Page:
Search tips
Search criteria 


Logo of ijhumgenHomeCurrent issueInstructionsSubmit article
Indian J Hum Genet. 2009 May-Aug; 15(2): 75–77.
PMCID: PMC2910953

Rare association of Turner syndrome with neurofibromatosis type 1 and tuberous sclerosis complex


We report a rare association of Turner syndrome with both Neurofibromatosis type I and Tuberous Sclerosis. The patient had XOkaryotype with Turners stigmata and also had features of Neurofibromatosis 1 in the form of significant café-au-lait spots and Plexiform neurofibroma along with typical features of Tuberous Sclerosis complex. Pedigree analysis revealed that the elder brother of the proband in the family also suffered from Tuberous Sclerosis without the manifestation of Neurofibromatosis or any other genetic disorders. We hypothesize that these associations could be due to new independent mutations and also increased maternal and paternal age in a pre-disposition of Turner syndrome.

Keywords: India, Neurofibromatosis type I, rare condition, Turner Syndrome, Tuberous Sclerosis


Many common chronic diseases with adult onset show familial aggregation that usually does not follow Mendelian patterns but appears to be caused by an unknown number of multiple genes, usually interacting with various environmental factors.[1] Such conditions include coronary heart disease, hypertension, diabetes, obesity, various cancers, Alzheimer's disease, Parkinson's disease and others. In all such diseases, only a small fraction of affected individuals owes its origin to a single mutant gene transmitted by Mendelian inheritance with characteristic transmission.[2] These genetically exceptional families often have an earlier age of onset and have more severe clinical manifestations. So far, success in understanding "complex" diseases has been obtained most in the case of rare monogenic subtypes. Although the result on genetic mechanisms of majority of complex diseases is limited, several chromosomal sites of gene localization have often been reported. We discuss a rare association of Turner syndrome with both Neurofibromatosis type I and Tuberous Sclerosis.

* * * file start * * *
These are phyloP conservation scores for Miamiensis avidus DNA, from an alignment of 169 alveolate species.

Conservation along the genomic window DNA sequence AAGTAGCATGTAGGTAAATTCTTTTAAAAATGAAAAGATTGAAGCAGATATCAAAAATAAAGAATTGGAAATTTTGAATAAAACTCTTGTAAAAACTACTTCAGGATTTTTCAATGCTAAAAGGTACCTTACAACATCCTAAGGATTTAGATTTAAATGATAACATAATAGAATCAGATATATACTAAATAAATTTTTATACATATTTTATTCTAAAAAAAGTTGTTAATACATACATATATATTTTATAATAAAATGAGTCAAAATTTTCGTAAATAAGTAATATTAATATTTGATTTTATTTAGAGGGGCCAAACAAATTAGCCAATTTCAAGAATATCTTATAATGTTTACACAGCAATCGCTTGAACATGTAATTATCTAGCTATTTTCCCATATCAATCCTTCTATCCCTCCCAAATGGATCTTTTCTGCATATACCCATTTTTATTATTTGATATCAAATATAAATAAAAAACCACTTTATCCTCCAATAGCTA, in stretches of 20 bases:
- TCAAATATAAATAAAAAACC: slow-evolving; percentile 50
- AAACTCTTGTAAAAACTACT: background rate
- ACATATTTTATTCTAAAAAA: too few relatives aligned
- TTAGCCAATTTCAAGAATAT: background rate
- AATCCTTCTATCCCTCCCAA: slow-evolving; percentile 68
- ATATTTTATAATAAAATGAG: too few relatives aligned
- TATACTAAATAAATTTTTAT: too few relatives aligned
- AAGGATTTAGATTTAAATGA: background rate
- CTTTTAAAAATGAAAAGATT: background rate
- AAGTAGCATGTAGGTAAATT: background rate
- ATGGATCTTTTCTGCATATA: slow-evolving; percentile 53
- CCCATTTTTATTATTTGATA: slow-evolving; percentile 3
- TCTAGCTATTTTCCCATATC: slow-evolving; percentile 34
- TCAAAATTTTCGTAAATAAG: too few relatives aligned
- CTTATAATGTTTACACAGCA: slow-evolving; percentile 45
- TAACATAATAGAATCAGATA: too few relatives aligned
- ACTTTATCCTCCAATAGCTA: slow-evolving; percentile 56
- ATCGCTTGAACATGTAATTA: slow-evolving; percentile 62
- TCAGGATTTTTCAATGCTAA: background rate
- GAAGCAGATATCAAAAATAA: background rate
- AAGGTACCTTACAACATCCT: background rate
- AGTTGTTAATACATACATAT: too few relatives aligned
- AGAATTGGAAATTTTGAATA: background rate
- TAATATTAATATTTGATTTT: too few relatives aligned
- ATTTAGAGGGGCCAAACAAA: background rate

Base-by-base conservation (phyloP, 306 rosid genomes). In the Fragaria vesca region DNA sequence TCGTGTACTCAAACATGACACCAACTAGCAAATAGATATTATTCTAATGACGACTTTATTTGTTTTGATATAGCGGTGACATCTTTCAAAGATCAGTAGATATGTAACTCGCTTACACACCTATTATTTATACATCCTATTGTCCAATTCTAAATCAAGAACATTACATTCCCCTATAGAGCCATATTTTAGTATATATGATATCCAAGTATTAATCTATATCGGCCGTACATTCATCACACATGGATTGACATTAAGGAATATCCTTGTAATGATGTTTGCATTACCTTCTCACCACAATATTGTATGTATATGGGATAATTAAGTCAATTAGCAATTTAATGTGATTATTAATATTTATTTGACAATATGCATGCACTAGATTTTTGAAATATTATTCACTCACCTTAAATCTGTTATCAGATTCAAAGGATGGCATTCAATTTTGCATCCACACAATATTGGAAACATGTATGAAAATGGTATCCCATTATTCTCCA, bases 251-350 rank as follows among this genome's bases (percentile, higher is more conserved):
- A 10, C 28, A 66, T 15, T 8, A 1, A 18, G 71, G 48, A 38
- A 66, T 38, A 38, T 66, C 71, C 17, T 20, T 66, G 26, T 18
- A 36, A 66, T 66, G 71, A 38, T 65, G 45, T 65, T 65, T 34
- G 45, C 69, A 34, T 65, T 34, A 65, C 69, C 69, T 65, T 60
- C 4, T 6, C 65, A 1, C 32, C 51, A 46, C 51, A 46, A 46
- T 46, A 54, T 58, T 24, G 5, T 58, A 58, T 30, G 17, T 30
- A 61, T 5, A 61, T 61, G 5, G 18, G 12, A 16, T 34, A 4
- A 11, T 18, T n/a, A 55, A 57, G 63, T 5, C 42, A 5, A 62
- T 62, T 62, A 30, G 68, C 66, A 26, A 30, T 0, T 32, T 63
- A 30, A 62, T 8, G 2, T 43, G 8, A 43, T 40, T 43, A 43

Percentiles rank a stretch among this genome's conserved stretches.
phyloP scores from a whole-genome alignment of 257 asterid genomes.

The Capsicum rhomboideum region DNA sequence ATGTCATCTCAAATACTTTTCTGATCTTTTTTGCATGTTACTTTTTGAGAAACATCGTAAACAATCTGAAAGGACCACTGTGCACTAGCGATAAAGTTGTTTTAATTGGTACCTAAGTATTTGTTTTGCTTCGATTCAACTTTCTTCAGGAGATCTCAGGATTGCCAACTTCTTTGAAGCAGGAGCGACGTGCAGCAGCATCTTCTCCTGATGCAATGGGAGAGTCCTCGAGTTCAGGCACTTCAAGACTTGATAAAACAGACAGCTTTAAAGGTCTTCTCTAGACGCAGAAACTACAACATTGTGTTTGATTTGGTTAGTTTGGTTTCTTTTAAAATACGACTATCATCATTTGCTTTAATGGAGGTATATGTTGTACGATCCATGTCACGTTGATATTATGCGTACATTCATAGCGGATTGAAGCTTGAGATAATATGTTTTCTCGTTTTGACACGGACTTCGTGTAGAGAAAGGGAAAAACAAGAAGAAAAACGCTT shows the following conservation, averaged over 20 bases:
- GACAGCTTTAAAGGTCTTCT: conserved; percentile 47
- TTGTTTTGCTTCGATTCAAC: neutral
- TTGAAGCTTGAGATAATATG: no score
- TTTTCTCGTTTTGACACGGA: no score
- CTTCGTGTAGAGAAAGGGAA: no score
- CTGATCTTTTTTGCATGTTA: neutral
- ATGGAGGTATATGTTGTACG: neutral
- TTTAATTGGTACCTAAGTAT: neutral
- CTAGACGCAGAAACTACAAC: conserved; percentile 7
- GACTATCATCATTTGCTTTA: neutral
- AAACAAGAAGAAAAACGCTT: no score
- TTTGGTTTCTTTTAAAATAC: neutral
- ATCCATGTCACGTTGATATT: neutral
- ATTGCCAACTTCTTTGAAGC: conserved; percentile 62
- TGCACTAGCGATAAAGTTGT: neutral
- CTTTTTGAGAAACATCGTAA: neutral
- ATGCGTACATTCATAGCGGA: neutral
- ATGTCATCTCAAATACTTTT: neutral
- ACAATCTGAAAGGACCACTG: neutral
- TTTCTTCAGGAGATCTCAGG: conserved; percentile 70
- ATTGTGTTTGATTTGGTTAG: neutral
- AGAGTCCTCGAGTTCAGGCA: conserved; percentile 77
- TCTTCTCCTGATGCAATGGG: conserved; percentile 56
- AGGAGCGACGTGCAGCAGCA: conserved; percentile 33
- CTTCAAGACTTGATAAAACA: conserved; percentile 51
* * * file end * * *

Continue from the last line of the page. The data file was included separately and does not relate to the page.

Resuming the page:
Case Report

A 20-year-old Turner syndrome (TS) patient with Neurofibromatosis 1 (NF1) and Tuberous sclerosis complex (TSC) was apparently normal till five years of age. She later started developing small skin lesions of the size of pin head over the face which gradually increased in size and number. There was also a swelling over the left forearm, about the size of a marble, which gradually increased to attain the size as shown in Figure 1a. The developmental milestones were within normal limits and the patient had attained menarche at 12 years of age with regular menstrual cycles with no history of seizures.

Figure 1
(a) Typical features of TSC in the form of Adenoma sebaceum, (b) Plexiform neurofi broma and (c) Periungual fibromas over of the left forearm swelling, and Café-au-lait spots hall mark of Neurofibromatosis

Table 1 presents the phenotypic observation of the patient, in comparison with standard clinical manifestation. The expression level varies for all three disease conditions. Clinical investigations revealed that the girl had typical features of TSC in the form of Adenoma Sebaceum, Plexiform Neurofibroma Shagreen patch and Periungual Fibromas [Figures [Figures1a1a and andb]b] and multiple Café-au-lait spots ranging in size from 1.5cm to 4cm scattered all over the body confirmed NF1 [Figure 1c].

Table 1
Representing phenotypic observation of patient, in comparison with standard clinical manifestation

Along with NF 1 and TSC, Turner features were evident with short stature, webbing of neck, low hair line, low set ears, high arched palate and cubitus valgus deformity. About 10-20% of Turner syndrome girls had spontaneous breast development and a small percentage may have menstrual periods. Pregnancies have been reported for spontaneously menstruating patients.[3] The patient studied had also shown menstruation regularly with normal breast development, normal uterus and ovaries in pelvic ultrasound.

Chromosomal analysis of the proband was carried out on peripheral blood lymphocyte culture by using the standard protocol of Seabright.[4] with slight modifications. G-banded metaphases were screened by using a Leica DMRA2 research microscope. A total of 100 well banded metaphase plates were analyzed and karyotyped according to the International System for Human Cytogenetic Nomenclature-2005. Chromosome analysis of the patient confirmed with 45, XO Karyotype [Figure 2]. An informed consent was obtained from the affected family members, before their inclusion in the study.